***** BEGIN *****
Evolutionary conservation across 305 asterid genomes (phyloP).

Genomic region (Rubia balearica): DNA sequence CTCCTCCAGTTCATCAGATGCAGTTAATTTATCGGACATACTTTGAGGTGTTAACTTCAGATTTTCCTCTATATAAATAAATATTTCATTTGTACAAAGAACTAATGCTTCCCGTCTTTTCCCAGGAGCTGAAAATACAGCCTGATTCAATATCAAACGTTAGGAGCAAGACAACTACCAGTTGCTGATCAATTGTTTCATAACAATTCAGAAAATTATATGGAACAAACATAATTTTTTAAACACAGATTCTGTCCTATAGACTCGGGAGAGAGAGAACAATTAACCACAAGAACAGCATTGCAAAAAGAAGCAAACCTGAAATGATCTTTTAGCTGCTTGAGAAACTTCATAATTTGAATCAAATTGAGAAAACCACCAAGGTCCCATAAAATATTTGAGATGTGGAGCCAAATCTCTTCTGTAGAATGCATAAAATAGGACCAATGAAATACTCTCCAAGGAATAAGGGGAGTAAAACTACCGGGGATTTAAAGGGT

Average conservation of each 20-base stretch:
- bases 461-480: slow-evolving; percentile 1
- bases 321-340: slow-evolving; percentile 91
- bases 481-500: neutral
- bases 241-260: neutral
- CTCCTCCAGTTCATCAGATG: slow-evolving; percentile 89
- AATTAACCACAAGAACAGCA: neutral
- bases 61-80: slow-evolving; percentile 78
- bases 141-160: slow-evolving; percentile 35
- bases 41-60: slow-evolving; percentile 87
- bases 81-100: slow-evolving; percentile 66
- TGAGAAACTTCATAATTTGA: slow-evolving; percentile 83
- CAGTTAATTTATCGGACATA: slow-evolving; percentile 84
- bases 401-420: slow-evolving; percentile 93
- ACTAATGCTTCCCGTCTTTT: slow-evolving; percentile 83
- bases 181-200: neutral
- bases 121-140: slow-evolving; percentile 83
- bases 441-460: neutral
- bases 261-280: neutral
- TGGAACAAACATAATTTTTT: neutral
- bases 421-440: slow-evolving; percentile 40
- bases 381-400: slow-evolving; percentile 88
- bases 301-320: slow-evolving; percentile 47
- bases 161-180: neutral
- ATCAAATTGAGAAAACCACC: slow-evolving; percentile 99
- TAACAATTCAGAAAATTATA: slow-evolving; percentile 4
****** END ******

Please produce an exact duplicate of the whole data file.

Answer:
Evolutionary conservation across 305 asterid genomes (phyloP).

Genomic region (Rubia balearica): DNA sequence CTCCTCCAGTTCATCAGATGCAGTTAATTTATCGGACATACTTTGAGGTGTTAACTTCAGATTTTCCTCTATATAAATAAATATTTCATTTGTACAAAGAACTAATGCTTCCCGTCTTTTCCCAGGAGCTGAAAATACAGCCTGATTCAATATCAAACGTTAGGAGCAAGACAACTACCAGTTGCTGATCAATTGTTTCATAACAATTCAGAAAATTATATGGAACAAACATAATTTTTTAAACACAGATTCTGTCCTATAGACTCGGGAGAGAGAGAACAATTAACCACAAGAACAGCATTGCAAAAAGAAGCAAACCTGAAATGATCTTTTAGCTGCTTGAGAAACTTCATAATTTGAATCAAATTGAGAAAACCACCAAGGTCCCATAAAATATTTGAGATGTGGAGCCAAATCTCTTCTGTAGAATGCATAAAATAGGACCAATGAAATACTCTCCAAGGAATAAGGGGAGTAAAACTACCGGGGATTTAAAGGGT

Average conservation of each 20-base stretch:
- bases 461-480: slow-evolving; percentile 1
- bases 321-340: slow-evolving; percentile 91
- bases 481-500: neutral
- bases 241-260: neutral
- CTCCTCCAGTTCATCAGATG: slow-evolving; percentile 89
- AATTAACCACAAGAACAGCA: neutral
- bases 61-80: slow-evolving; percentile 78
- bases 141-160: slow-evolving; percentile 35
- bases 41-60: slow-evolving; percentile 87
- bases 81-100: slow-evolving; percentile 66
- TGAGAAACTTCATAATTTGA: slow-evolving; percentile 83
- CAGTTAATTTATCGGACATA: slow-evolving; percentile 84
- bases 401-420: slow-evolving; percentile 93
- ACTAATGCTTCCCGTCTTTT: slow-evolving; percentile 83
- bases 181-200: neutral
- bases 121-140: slow-evolving; percentile 83
- bases 441-460: neutral
- bases 261-280: neutral
- TGGAACAAACATAATTTTTT: neutral
- bases 421-440: slow-evolving; percentile 40
- bases 381-400: slow-evolving; percentile 88
- bases 301-320: slow-evolving; percentile 47
- bases 161-180: neutral
- ATCAAATTGAGAAAACCACC: slow-evolving; percentile 99
- TAACAATTCAGAAAATTATA: slow-evolving; percentile 4